Yet while BUILD in­creases the like­li­hood that stu­dents will go to col­lege, it doesn’t dra­mat­ic­ally im­prove grades and test scores. “What we’ve found is that we’re really not mov­ing the needle much, for the amount of re­source we put in­to it,” says Charles Salt­er, pres­id­ent of BUILD. And al­though BUILD seni­ors have high col­lege-go­ing rates, more than half of BUILD fresh­men leave the pro­gram be­fore seni­or year, usu­ally be­cause they move or have oth­er after-school com­mit­ments.

It takes a lot of time, money, and emo­tion­al en­ergy to change the lives of teen­agers, many of whom face heart­break­ing chal­lenges out­side of school. Between ment­ors, tu­tors, ven­ture cap­it­al­ists, and staff, BUILD’s D.C. re­gion has an adult sup­port­er for every two stu­dents. Av­er­aged across all re­gion­al sites and all stu­dents, the pro­gram costs about $6,000 per stu­dent per year. Phil­an­throp­ic dona­tions ac­count for al­most all its fund­ing.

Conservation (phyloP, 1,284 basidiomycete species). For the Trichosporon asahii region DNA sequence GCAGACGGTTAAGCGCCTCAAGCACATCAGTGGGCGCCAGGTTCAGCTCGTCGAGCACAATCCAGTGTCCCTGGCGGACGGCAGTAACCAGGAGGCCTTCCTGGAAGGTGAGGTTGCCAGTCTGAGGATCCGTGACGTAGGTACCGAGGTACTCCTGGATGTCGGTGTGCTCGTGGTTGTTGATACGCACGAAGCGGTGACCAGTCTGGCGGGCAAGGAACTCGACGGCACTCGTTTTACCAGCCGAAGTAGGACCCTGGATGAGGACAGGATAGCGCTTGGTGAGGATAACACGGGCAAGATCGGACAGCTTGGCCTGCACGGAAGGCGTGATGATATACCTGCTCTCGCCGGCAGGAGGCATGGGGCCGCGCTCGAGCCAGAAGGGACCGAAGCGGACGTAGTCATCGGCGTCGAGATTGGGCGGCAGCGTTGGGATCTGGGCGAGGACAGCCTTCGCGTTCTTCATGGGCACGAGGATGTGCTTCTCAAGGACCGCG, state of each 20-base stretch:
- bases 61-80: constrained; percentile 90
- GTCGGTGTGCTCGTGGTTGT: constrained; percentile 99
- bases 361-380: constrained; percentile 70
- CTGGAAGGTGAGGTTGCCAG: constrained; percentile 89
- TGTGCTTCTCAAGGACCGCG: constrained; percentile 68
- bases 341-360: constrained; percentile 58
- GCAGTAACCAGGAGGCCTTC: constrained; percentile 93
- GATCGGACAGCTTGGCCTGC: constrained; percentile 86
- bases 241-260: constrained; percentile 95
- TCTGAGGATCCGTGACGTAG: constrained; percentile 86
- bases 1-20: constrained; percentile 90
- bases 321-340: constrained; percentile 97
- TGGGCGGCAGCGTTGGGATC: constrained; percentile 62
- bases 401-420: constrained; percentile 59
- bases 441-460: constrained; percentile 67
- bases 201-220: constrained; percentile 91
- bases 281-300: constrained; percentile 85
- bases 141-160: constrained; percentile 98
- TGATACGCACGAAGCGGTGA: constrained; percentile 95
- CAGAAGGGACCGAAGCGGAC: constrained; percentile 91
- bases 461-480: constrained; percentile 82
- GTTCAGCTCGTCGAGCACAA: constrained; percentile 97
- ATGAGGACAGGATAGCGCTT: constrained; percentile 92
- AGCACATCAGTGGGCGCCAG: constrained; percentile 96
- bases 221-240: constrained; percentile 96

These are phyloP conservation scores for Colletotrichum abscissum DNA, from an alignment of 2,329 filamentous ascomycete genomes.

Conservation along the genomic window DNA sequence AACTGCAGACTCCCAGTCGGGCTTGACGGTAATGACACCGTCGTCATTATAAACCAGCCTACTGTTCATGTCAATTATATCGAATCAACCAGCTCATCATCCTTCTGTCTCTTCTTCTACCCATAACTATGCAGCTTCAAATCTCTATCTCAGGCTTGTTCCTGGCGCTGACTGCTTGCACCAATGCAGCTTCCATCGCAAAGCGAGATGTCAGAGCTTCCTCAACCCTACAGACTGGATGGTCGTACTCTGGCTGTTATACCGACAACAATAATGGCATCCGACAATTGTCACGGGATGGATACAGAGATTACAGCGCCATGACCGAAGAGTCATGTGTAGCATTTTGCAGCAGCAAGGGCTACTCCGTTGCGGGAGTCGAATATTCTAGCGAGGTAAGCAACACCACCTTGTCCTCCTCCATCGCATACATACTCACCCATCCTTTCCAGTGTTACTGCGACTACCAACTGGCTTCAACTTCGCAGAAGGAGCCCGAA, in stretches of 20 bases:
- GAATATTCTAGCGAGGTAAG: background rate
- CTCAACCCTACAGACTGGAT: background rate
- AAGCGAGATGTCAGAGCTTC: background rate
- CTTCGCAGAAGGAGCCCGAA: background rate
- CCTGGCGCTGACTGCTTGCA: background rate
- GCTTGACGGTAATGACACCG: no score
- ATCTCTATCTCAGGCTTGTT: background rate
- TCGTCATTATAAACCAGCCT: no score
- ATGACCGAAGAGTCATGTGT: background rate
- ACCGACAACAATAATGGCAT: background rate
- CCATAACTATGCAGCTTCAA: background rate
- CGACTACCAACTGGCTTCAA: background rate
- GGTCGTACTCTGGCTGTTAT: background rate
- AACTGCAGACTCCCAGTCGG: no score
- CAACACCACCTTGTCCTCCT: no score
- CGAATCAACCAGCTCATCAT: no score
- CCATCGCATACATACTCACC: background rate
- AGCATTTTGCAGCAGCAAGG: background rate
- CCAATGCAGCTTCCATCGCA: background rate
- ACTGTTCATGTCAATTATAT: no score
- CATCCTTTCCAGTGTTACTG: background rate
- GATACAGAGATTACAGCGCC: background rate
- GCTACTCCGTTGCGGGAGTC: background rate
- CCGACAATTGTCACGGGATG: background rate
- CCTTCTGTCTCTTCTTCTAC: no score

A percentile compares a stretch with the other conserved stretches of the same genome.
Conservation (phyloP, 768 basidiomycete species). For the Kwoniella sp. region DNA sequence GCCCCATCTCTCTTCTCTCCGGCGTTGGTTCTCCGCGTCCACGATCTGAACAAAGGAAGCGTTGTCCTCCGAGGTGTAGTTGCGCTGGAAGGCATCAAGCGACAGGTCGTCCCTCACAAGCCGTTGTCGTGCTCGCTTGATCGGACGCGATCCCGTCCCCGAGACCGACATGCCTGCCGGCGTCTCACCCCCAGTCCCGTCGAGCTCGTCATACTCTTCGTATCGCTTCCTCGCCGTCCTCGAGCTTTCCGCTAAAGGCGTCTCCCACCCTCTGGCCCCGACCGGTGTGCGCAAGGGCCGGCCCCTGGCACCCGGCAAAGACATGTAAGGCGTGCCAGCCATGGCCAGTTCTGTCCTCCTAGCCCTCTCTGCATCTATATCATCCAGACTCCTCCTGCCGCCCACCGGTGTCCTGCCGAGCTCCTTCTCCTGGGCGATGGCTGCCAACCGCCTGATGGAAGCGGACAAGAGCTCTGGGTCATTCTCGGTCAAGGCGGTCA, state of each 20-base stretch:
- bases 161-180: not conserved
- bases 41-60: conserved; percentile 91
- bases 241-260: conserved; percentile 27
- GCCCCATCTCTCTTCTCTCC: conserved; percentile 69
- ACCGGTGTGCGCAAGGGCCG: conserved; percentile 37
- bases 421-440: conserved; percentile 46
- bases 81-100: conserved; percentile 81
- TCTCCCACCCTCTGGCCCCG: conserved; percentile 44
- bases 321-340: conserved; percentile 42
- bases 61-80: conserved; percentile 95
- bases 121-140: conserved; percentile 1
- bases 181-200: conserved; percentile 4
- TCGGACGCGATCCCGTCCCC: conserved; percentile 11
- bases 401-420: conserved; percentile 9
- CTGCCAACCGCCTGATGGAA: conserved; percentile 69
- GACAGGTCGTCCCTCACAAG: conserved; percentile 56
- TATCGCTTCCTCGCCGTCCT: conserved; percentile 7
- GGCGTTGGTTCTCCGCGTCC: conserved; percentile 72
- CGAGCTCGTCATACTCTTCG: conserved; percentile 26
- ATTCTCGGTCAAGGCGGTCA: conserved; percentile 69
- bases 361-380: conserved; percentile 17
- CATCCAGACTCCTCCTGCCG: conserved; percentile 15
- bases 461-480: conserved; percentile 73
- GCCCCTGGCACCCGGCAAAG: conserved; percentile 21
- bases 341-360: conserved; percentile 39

Salt­er be­lieves that BUILD can halve its per-stu­dent costs as it ex­pands. Money-sav­ing changes un­der con­sid­er­a­tion in­clude de-em­phas­iz­ing tu­tor­ing, us­ing high school classrooms as after school work­spaces and adding in­tern­ships. Stu­dents would ar­gu­ably gain more from a suc­cess­ful in­tern­ship ex­per­i­ence than from a few ex­tra points on the SAT, Salt­er says. The school-based in­cub­at­or idea is be­ing pi­loted in D.C. this year.

“What we talk about is the ‘but for BUILD’ mo­ment,” says Peter Mel­len, a CEO and former chair of BUILD’s D.C. ad­vis­ory board. One D.C. stu­dent be­came a moth­er be­fore the end of ninth grade. Now an 11th-grader, she and her team sell bas­kets filled with everything moms need for a new baby. But for BUILD, the young mom likely wouldn’t have stayed in high school.